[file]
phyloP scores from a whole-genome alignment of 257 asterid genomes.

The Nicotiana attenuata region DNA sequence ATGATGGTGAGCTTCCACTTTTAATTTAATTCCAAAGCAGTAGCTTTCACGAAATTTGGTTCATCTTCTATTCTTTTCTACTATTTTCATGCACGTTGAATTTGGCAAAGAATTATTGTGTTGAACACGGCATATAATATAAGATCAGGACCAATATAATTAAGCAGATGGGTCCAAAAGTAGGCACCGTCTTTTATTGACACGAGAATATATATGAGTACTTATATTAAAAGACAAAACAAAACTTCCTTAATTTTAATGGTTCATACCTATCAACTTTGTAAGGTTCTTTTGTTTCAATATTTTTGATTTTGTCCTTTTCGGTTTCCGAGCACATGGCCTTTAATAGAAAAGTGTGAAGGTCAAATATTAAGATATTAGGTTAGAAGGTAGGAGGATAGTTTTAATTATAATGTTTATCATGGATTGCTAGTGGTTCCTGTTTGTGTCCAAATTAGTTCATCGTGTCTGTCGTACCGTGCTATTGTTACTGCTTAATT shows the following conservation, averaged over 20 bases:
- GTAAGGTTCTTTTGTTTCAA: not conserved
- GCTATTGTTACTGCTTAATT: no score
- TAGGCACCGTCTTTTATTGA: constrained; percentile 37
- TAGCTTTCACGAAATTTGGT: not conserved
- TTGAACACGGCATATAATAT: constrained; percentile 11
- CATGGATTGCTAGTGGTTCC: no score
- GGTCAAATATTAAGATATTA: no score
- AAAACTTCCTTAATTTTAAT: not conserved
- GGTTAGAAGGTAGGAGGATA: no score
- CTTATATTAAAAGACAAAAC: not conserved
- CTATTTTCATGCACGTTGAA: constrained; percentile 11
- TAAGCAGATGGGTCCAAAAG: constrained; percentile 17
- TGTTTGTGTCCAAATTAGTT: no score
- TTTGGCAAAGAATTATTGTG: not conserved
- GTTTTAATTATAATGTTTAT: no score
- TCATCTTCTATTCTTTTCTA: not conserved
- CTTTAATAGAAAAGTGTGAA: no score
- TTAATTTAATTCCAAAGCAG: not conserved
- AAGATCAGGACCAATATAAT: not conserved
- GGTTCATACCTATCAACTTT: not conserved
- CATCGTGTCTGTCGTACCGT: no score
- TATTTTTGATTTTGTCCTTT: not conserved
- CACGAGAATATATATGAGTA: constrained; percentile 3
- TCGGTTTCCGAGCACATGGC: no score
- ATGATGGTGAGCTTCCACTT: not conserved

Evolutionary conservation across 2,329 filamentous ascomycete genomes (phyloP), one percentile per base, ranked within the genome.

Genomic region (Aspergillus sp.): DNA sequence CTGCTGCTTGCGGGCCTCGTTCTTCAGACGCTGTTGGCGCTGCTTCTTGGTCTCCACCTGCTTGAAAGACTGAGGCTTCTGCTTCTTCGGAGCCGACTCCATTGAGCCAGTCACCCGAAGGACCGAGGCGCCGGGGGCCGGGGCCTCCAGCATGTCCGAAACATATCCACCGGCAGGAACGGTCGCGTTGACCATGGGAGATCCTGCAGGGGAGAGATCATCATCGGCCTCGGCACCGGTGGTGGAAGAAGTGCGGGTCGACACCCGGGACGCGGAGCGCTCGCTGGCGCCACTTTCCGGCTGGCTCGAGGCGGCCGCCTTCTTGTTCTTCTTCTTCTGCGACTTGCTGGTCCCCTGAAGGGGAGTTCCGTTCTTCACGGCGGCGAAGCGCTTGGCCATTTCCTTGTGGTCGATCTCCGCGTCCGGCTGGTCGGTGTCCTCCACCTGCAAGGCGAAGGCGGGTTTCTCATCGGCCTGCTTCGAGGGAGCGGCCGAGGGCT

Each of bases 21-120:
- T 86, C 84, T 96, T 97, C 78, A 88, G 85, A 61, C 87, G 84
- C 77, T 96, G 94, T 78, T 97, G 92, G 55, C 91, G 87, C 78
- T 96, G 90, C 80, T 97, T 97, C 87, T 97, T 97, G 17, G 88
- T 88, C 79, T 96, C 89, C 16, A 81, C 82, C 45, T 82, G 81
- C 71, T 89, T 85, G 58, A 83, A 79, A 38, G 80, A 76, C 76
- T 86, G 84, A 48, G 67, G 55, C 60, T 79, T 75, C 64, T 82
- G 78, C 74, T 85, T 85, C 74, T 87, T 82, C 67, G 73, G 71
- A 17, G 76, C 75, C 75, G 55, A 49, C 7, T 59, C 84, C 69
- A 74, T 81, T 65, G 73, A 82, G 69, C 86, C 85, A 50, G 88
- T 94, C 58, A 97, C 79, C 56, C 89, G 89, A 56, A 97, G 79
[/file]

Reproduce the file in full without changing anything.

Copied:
phyloP scores from a whole-genome alignment of 257 asterid genomes.

The Nicotiana attenuata region DNA sequence ATGATGGTGAGCTTCCACTTTTAATTTAATTCCAAAGCAGTAGCTTTCACGAAATTTGGTTCATCTTCTATTCTTTTCTACTATTTTCATGCACGTTGAATTTGGCAAAGAATTATTGTGTTGAACACGGCATATAATATAAGATCAGGACCAATATAATTAAGCAGATGGGTCCAAAAGTAGGCACCGTCTTTTATTGACACGAGAATATATATGAGTACTTATATTAAAAGACAAAACAAAACTTCCTTAATTTTAATGGTTCATACCTATCAACTTTGTAAGGTTCTTTTGTTTCAATATTTTTGATTTTGTCCTTTTCGGTTTCCGAGCACATGGCCTTTAATAGAAAAGTGTGAAGGTCAAATATTAAGATATTAGGTTAGAAGGTAGGAGGATAGTTTTAATTATAATGTTTATCATGGATTGCTAGTGGTTCCTGTTTGTGTCCAAATTAGTTCATCGTGTCTGTCGTACCGTGCTATTGTTACTGCTTAATT shows the following conservation, averaged over 20 bases:
- GTAAGGTTCTTTTGTTTCAA: not conserved
- GCTATTGTTACTGCTTAATT: no score
- TAGGCACCGTCTTTTATTGA: constrained; percentile 37
- TAGCTTTCACGAAATTTGGT: not conserved
- TTGAACACGGCATATAATAT: constrained; percentile 11
- CATGGATTGCTAGTGGTTCC: no score
- GGTCAAATATTAAGATATTA: no score
- AAAACTTCCTTAATTTTAAT: not conserved
- GGTTAGAAGGTAGGAGGATA: no score
- CTTATATTAAAAGACAAAAC: not conserved
- CTATTTTCATGCACGTTGAA: constrained; percentile 11
- TAAGCAGATGGGTCCAAAAG: constrained; percentile 17
- TGTTTGTGTCCAAATTAGTT: no score
- TTTGGCAAAGAATTATTGTG: not conserved
- GTTTTAATTATAATGTTTAT: no score
- TCATCTTCTATTCTTTTCTA: not conserved
- CTTTAATAGAAAAGTGTGAA: no score
- TTAATTTAATTCCAAAGCAG: not conserved
- AAGATCAGGACCAATATAAT: not conserved
- GGTTCATACCTATCAACTTT: not conserved
- CATCGTGTCTGTCGTACCGT: no score
- TATTTTTGATTTTGTCCTTT: not conserved
- CACGAGAATATATATGAGTA: constrained; percentile 3
- TCGGTTTCCGAGCACATGGC: no score
- ATGATGGTGAGCTTCCACTT: not conserved

Evolutionary conservation across 2,329 filamentous ascomycete genomes (phyloP), one percentile per base, ranked within the genome.

Genomic region (Aspergillus sp.): DNA sequence CTGCTGCTTGCGGGCCTCGTTCTTCAGACGCTGTTGGCGCTGCTTCTTGGTCTCCACCTGCTTGAAAGACTGAGGCTTCTGCTTCTTCGGAGCCGACTCCATTGAGCCAGTCACCCGAAGGACCGAGGCGCCGGGGGCCGGGGCCTCCAGCATGTCCGAAACATATCCACCGGCAGGAACGGTCGCGTTGACCATGGGAGATCCTGCAGGGGAGAGATCATCATCGGCCTCGGCACCGGTGGTGGAAGAAGTGCGGGTCGACACCCGGGACGCGGAGCGCTCGCTGGCGCCACTTTCCGGCTGGCTCGAGGCGGCCGCCTTCTTGTTCTTCTTCTTCTGCGACTTGCTGGTCCCCTGAAGGGGAGTTCCGTTCTTCACGGCGGCGAAGCGCTTGGCCATTTCCTTGTGGTCGATCTCCGCGTCCGGCTGGTCGGTGTCCTCCACCTGCAAGGCGAAGGCGGGTTTCTCATCGGCCTGCTTCGAGGGAGCGGCCGAGGGCT

Each of bases 21-120:
- T 86, C 84, T 96, T 97, C 78, A 88, G 85, A 61, C 87, G 84
- C 77, T 96, G 94, T 78, T 97, G 92, G 55, C 91, G 87, C 78
- T 96, G 90, C 80, T 97, T 97, C 87, T 97, T 97, G 17, G 88
- T 88, C 79, T 96, C 89, C 16, A 81, C 82, C 45, T 82, G 81
- C 71, T 89, T 85, G 58, A 83, A 79, A 38, G 80, A 76, C 76
- T 86, G 84, A 48, G 67, G 55, C 60, T 79, T 75, C 64, T 82
- G 78, C 74, T 85, T 85, C 74, T 87, T 82, C 67, G 73, G 71
- A 17, G 76, C 75, C 75, G 55, A 49, C 7, T 59, C 84, C 69
- A 74, T 81, T 65, G 73, A 82, G 69, C 86, C 85, A 50, G 88
- T 94, C 58, A 97, C 79, C 56, C 89, G 89, A 56, A 97, G 79